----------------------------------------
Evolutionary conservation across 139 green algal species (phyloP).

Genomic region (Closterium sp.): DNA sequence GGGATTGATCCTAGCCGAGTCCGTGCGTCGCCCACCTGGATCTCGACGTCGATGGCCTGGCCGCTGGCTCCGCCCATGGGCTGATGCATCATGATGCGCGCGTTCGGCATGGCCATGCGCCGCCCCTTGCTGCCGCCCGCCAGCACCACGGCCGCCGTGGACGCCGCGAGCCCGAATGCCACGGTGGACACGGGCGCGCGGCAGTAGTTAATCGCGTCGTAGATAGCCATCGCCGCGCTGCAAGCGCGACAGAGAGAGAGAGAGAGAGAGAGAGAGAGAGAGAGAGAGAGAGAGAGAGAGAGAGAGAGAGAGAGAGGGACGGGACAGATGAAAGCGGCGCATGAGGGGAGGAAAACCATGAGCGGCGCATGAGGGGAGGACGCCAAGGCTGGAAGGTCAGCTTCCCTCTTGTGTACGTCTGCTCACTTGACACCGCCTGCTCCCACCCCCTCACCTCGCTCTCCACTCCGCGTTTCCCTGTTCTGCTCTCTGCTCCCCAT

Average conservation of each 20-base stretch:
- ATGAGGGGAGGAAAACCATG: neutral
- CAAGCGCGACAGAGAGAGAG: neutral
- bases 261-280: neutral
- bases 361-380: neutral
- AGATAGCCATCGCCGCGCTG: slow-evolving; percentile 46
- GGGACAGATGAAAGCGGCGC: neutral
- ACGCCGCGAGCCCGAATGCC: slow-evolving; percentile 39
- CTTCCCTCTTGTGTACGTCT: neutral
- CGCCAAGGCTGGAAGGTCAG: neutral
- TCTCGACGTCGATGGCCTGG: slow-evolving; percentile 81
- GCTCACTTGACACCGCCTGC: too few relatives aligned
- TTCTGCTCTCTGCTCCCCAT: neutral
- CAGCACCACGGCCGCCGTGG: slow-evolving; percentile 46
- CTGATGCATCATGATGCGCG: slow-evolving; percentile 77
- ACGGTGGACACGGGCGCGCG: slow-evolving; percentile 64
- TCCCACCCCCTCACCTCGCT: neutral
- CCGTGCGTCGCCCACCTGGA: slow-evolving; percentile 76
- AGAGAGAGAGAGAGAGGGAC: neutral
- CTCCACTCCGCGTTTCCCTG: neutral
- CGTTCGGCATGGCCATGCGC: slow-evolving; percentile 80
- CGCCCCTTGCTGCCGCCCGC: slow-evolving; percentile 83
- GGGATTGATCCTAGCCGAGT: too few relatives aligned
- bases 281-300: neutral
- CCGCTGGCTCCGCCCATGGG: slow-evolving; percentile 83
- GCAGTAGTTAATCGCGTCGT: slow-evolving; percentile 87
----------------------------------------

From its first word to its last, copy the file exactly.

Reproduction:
Evolutionary conservation across 139 green algal species (phyloP).

Genomic region (Closterium sp.): DNA sequence GGGATTGATCCTAGCCGAGTCCGTGCGTCGCCCACCTGGATCTCGACGTCGATGGCCTGGCCGCTGGCTCCGCCCATGGGCTGATGCATCATGATGCGCGCGTTCGGCATGGCCATGCGCCGCCCCTTGCTGCCGCCCGCCAGCACCACGGCCGCCGTGGACGCCGCGAGCCCGAATGCCACGGTGGACACGGGCGCGCGGCAGTAGTTAATCGCGTCGTAGATAGCCATCGCCGCGCTGCAAGCGCGACAGAGAGAGAGAGAGAGAGAGAGAGAGAGAGAGAGAGAGAGAGAGAGAGAGAGAGAGAGAGAGAGAGGGACGGGACAGATGAAAGCGGCGCATGAGGGGAGGAAAACCATGAGCGGCGCATGAGGGGAGGACGCCAAGGCTGGAAGGTCAGCTTCCCTCTTGTGTACGTCTGCTCACTTGACACCGCCTGCTCCCACCCCCTCACCTCGCTCTCCACTCCGCGTTTCCCTGTTCTGCTCTCTGCTCCCCAT

Average conservation of each 20-base stretch:
- ATGAGGGGAGGAAAACCATG: neutral
- CAAGCGCGACAGAGAGAGAG: neutral
- bases 261-280: neutral
- bases 361-380: neutral
- AGATAGCCATCGCCGCGCTG: slow-evolving; percentile 46
- GGGACAGATGAAAGCGGCGC: neutral
- ACGCCGCGAGCCCGAATGCC: slow-evolving; percentile 39
- CTTCCCTCTTGTGTACGTCT: neutral
- CGCCAAGGCTGGAAGGTCAG: neutral
- TCTCGACGTCGATGGCCTGG: slow-evolving; percentile 81
- GCTCACTTGACACCGCCTGC: too few relatives aligned
- TTCTGCTCTCTGCTCCCCAT: neutral
- CAGCACCACGGCCGCCGTGG: slow-evolving; percentile 46
- CTGATGCATCATGATGCGCG: slow-evolving; percentile 77
- ACGGTGGACACGGGCGCGCG: slow-evolving; percentile 64
- TCCCACCCCCTCACCTCGCT: neutral
- CCGTGCGTCGCCCACCTGGA: slow-evolving; percentile 76
- AGAGAGAGAGAGAGAGGGAC: neutral
- CTCCACTCCGCGTTTCCCTG: neutral
- CGTTCGGCATGGCCATGCGC: slow-evolving; percentile 80
- CGCCCCTTGCTGCCGCCCGC: slow-evolving; percentile 83
- GGGATTGATCCTAGCCGAGT: too few relatives aligned
- bases 281-300: neutral
- CCGCTGGCTCCGCCCATGGG: slow-evolving; percentile 83
- GCAGTAGTTAATCGCGTCGT: slow-evolving; percentile 87